Sunday, September 26

Top players likely to switch allegiance to compete in Rugby League World Cup | Rugby league


The prospect that some of Australia’s and New Zealand’s best players will switch allegiance to play for other nations if this year’s World Cup goes ahead is “highly likely” according to the executive director of Australia’s players’ union.

The Australian Rugby League Commission and the New Zealand Rugby League insist they will not send teams to compete in the tournament in England later this year due to concerns about player welfare regarding Covid-19, and the organizers of the World Cup will spend the weekend in dialogue with government officials. trying to determine whether or not to continue without them, or whether to postpone the event for 12 months.

Clint Newton, director of the Rugby League Players Association, said he is disappointed that players were not consulted on the decision. However, he revealed that some stars who would likely play for Australia or New Zealand this year could still participate in the tournament, but for a completely different nation.

Under the guidelines of the international rugby league, players can switch between tier one and tier two nations, opening the door for established internationals from Australia and New Zealand such as James Tedesco to play for Italy, David Fifita to shift to Tonga and Josh Papalii to represent Samoa. There are also dozens of others that could strengthen countries like Lebanon, Fiji, and fledgling Greece.

“That is very likely to happen,” Newton told The Guardian. “That may be the decision some of our players choose to make pending further information and understanding of what the situation is in the UK. But it will be up to dual eligible individuals to make that decision. We will work with the players if that is what they want to do, and we will continue to work with the Rugby League World Cup team in the future.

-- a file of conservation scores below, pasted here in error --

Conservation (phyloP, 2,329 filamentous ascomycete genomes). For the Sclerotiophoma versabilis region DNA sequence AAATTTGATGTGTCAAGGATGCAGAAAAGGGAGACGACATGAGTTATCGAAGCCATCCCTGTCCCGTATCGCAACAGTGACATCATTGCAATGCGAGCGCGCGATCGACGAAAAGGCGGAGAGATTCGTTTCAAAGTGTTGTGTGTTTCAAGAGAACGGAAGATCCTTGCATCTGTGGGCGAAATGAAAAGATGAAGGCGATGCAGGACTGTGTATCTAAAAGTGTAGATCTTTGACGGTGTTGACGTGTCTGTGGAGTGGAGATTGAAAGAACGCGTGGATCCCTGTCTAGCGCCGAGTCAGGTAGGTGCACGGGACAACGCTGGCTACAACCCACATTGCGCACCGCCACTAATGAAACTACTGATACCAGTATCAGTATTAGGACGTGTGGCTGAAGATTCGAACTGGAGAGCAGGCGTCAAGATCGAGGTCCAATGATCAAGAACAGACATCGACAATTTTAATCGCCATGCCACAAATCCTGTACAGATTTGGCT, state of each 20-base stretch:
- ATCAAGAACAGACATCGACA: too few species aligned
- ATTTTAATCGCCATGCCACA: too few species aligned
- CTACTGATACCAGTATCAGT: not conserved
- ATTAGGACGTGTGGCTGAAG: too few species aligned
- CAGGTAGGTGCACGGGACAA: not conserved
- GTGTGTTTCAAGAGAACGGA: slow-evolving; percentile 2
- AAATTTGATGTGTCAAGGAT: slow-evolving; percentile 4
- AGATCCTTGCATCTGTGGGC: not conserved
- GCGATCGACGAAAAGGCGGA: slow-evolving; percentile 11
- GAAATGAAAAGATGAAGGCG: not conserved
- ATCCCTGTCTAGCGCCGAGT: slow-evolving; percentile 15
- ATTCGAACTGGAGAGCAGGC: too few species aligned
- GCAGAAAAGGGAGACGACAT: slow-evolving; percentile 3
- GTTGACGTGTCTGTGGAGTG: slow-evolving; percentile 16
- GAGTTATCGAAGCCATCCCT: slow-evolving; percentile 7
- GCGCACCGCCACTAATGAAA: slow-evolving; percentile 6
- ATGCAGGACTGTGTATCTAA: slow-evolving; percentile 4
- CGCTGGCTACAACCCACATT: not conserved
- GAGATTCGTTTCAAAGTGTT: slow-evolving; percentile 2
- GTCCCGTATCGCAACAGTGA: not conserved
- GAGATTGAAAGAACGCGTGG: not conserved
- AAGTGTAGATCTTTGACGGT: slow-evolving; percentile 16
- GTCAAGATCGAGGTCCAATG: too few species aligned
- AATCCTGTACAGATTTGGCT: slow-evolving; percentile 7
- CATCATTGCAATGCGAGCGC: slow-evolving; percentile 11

Newton said that while some players may decide not to travel to the tournament due to the Covid-19 situation in the UK, the state of mind for many is that they still want to participate despite ARLC and NZRL’s decision to backing out.

“At the end of the day, some players will definitely choose to stay at home, but that happens all the time with international tours, especially during that period of time,” he said. “This one has many layers of complexity, but yes, there are players eager to continue taking the steps forward and learn more about the situation in England and everything related to the process.

“There is no doubt that there is a real disappointment for several players who were hoping to represent their nations in the tournament. As we have said, we have received comments from several players who expressed their intention to compete in the tournament, waiting for more information in the coming weeks about the health and safety protocols that they must comply with or manage when they do. You are in the UK. We remain committed to discussions in this regard. “

Newton also said that despite the ARLC and NZRL decision, the RLPA intends to continue discussing with the World Cup organizers about the availability of their players if the tournament continues without the Kangaroos and Kiwis. “We have had productive discussions for the past three years,” Newton said.

“They have always held the position that they will not force players to participate, and our next steps are to continue engaging with all competing nations.

“We remain committed to working on that with the World Cup team, who have been working on a series of protocols for an extended period.”

Both nations have raised concerns for the safety of their players at a time when Covid rates are high in the UK. However, The Guardian has seen the documentation sent by the World Cup organizers to all competing nations and the organizers have spent millions on securing biosecure bubbles and chartered flights for all players and traveling staff, as well as promising to implement the safest possible environment for everyone involved. .

Each nation will also have exclusive access to the gym and pool at all host venues to minimize contact with the public, and each participating side will have a dedicated Covid-19 compliance officer.


www.theguardian.com

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